Because of this book, I may one day end up in the loony bin
It took a little bit for me to get into it for some reason, but once I did, I wanted to keep reading in order to keep laughing.
What may be the funniest part of the whole thing is that when Paige comes over when I am in middle of a book and reading at some point while she is around, she asks me, "what is the book about?"
The last time or two I was in middle of one I found ridiculous in one way or another and struggled to explain. This time, it wasn't so much a problem.
"There's this woman who didn't find out she was adopted until she was 60. Her adopted mother was kind of crazy and the mom's relatives were in the loony bin." I had to explain the relative part because I started reading to her and Peyton.
It's at this point that Paige decides that when I get old, she's just going to drop me at the front door of the loony bin. To drive me a step closer to that ultimate drop off point, she started calling me "Aud." She picked this up from a story about a crazy math teacher I had in high school. I regret sharing either part.
Then, Peyton got to laughing because when the adoptive mother died, I read her obituary. As you may recall, obituary has a bad word in it, and Peyton thinks that is hilarious.
I feel like such a bad influence.
Anyway, if you haven't ever read anything by Fannie Flagg, you should. She wrote Fried Green Tomatoes and if the Game Show Network still shows Match Game 76 like they used to, she was frequently on it. I got my friend Angie hooked on her.
Most of her characters are southern. Many of them are crazy. Whatever the case, you're sure to laugh.
In this book, you'll also get an education on the very fascinating topic of women pilots ferrying planes during World War II while getting to know Sookie's birth mother, aunt, and the rest of their big Polish family.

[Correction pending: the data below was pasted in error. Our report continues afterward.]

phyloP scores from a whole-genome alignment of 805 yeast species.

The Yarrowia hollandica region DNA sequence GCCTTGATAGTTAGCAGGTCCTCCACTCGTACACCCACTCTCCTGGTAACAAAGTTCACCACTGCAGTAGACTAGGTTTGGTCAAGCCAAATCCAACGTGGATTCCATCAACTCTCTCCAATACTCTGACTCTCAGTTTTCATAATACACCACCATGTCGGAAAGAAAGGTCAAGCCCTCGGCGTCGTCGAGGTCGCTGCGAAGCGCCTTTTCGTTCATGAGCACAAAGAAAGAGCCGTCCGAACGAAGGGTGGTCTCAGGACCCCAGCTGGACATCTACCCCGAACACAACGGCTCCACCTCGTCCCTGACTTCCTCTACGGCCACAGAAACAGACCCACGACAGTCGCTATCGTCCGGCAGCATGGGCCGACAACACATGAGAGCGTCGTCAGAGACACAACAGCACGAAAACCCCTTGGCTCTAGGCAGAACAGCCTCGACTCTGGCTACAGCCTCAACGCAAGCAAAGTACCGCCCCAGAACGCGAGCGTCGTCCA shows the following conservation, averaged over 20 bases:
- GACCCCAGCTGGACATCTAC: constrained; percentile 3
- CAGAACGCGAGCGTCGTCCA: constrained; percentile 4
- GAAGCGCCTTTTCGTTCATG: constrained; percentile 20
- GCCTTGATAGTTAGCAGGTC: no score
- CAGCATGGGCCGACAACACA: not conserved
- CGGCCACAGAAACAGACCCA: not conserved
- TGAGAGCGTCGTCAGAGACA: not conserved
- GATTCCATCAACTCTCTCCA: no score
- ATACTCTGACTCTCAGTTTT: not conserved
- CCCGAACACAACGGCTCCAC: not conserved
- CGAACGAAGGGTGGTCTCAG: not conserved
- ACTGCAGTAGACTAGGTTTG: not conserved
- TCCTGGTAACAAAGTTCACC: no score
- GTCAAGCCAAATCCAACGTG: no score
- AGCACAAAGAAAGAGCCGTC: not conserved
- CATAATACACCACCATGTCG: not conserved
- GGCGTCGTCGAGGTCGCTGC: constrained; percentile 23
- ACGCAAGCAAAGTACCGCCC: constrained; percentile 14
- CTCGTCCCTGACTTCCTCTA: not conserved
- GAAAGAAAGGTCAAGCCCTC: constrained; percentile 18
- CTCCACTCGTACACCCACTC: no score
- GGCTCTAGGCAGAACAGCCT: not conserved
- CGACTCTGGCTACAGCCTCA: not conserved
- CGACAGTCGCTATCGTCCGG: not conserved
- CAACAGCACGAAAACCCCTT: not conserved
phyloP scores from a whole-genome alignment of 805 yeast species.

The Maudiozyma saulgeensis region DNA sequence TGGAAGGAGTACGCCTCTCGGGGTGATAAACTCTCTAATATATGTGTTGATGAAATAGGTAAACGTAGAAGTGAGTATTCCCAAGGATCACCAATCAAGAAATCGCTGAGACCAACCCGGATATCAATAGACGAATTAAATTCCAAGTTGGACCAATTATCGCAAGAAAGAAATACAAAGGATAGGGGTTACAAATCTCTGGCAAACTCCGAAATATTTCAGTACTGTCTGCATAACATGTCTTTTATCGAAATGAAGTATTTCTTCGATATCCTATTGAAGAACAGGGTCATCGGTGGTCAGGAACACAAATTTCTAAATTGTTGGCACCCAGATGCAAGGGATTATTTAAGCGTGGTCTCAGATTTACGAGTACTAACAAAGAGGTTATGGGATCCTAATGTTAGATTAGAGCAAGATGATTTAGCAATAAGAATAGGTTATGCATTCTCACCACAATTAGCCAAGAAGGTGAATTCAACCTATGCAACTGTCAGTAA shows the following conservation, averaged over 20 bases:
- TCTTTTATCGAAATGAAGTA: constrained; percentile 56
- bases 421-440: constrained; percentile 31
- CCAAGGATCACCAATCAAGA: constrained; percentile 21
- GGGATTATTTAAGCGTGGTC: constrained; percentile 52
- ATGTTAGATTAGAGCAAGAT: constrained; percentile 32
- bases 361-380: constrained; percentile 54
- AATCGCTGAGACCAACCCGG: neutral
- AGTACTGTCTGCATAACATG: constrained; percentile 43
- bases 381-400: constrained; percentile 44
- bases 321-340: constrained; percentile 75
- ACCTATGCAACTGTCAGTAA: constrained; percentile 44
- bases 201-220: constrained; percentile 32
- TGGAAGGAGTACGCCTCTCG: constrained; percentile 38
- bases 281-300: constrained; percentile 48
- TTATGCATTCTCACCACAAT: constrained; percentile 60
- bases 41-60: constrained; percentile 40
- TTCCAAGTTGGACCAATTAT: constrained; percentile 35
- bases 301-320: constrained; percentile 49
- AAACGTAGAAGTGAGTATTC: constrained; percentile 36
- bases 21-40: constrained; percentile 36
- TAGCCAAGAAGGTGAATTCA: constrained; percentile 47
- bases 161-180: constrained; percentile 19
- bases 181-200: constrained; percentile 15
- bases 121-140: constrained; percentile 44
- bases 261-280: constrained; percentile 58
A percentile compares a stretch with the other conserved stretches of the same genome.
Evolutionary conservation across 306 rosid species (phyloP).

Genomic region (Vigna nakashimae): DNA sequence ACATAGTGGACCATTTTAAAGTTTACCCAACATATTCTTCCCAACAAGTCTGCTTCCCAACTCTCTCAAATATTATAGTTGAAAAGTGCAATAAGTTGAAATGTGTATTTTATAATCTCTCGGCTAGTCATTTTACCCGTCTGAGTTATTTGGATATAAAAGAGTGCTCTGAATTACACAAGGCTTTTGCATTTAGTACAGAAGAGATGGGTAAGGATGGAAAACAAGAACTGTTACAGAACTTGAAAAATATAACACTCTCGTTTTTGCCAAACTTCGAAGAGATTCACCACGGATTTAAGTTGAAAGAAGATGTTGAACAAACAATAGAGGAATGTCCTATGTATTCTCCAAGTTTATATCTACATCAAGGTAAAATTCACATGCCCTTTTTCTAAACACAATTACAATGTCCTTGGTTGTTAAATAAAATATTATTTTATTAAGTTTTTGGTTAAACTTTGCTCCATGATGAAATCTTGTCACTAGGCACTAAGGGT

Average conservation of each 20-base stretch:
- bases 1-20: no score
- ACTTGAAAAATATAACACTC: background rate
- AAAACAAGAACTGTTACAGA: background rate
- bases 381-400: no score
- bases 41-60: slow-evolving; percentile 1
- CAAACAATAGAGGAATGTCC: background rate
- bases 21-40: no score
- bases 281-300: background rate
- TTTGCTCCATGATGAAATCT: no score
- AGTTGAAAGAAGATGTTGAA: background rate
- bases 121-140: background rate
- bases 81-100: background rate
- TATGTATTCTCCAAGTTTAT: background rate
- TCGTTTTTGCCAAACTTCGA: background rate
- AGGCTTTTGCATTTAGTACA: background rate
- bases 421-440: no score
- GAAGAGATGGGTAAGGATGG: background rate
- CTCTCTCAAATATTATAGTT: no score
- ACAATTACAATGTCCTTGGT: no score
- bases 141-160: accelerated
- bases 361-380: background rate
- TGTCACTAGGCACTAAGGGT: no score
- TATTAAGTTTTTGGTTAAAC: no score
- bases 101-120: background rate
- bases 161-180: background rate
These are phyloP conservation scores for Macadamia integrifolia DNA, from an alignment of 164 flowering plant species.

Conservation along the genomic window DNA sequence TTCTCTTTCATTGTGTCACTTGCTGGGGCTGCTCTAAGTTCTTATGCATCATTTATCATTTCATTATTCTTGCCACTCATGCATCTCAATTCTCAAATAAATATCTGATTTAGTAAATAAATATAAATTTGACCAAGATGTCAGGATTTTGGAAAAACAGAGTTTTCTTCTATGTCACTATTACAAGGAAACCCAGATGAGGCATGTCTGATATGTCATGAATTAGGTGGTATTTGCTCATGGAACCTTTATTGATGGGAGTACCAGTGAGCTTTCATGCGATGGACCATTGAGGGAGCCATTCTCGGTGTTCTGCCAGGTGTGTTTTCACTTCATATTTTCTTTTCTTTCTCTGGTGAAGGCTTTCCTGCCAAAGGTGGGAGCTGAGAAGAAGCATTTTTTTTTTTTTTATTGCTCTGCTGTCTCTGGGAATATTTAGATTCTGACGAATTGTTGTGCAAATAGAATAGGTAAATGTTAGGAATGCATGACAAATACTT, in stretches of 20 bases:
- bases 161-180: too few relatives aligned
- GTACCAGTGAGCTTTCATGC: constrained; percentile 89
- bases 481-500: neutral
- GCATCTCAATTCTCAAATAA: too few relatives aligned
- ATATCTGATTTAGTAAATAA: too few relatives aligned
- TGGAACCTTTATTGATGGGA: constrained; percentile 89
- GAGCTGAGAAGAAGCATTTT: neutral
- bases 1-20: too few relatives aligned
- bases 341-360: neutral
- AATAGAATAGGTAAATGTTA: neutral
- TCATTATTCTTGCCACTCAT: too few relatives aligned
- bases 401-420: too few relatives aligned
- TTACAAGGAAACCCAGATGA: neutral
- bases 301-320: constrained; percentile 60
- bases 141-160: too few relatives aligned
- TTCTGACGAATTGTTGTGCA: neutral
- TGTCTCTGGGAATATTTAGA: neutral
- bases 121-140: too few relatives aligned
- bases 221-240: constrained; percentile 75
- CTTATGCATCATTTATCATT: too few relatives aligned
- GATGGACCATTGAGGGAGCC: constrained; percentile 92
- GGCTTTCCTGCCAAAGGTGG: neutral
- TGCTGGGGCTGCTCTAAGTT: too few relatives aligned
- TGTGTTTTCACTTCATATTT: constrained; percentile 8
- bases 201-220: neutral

The official book description:
The one and only Fannie Flagg, beloved author of Fried Green Tomatoes at the Whistle Stop Cafe, Can’t Wait to Get to Heaven, and I Still Dream About You, is at her hilarious and superb best in this new comic mystery novel about two women who are forced to reimagine who they are.
Mrs. Sookie Poole of Point Clear, Alabama, has just married off the last of her daughters and is looking forward to relaxing and perhaps traveling with her husband, Earle. The only thing left to contend with is her mother, the formidable Lenore Simmons Krackenberry. Lenore may be a lot of fun for other people, but is, for the most part, an overbearing presence for her daughter. Then one day, quite by accident, Sookie discovers a secret about her mother’s past that knocks her for a loop and suddenly calls into question everything she ever thought she knew about herself, her family, and her future.
Sookie begins a search for answers that takes her to California, the Midwest, and back in time, to the 1940s, when an irrepressible woman named Fritzi takes on the job of running her family’s filling station. Soon truck drivers are changing their routes to fill up at the All-Girl Filling Station. Then, Fritzi sees an opportunity for an even more groundbreaking adventure. As Sookie learns about the adventures of the girls at the All-Girl Filling Station, she finds herself with new inspiration for her own life.
Fabulous, fun-filled, spanning decades and generations, and centered on a little-known aspect of America’s twentieth-century story, The All-Girl Filling Station’s Last Reunion is another irresistible novel by the remarkable Fannie Flagg.
About the author
Fannie Flagg began writing and producing television specials at age nineteen and went on to distinguish herself as an actress and writer in television, films, and the theater. She is the author of the New York Times bestsellers Daisy Fay and the Miracle Man, Fried Green Tomatoes at the Whistle Stop Cafe (which was produced by Universal Pictures as Fried Green Tomatoes), Welcome to the World, Baby Girl!, and
Standing in the Rainbow. Flagg's script for Fried Green Tomatoes was nominated for both the Academy and Writers Guild of America Awards and won the highly regarded Scripters Award. Flagg lives in California and in Alabama.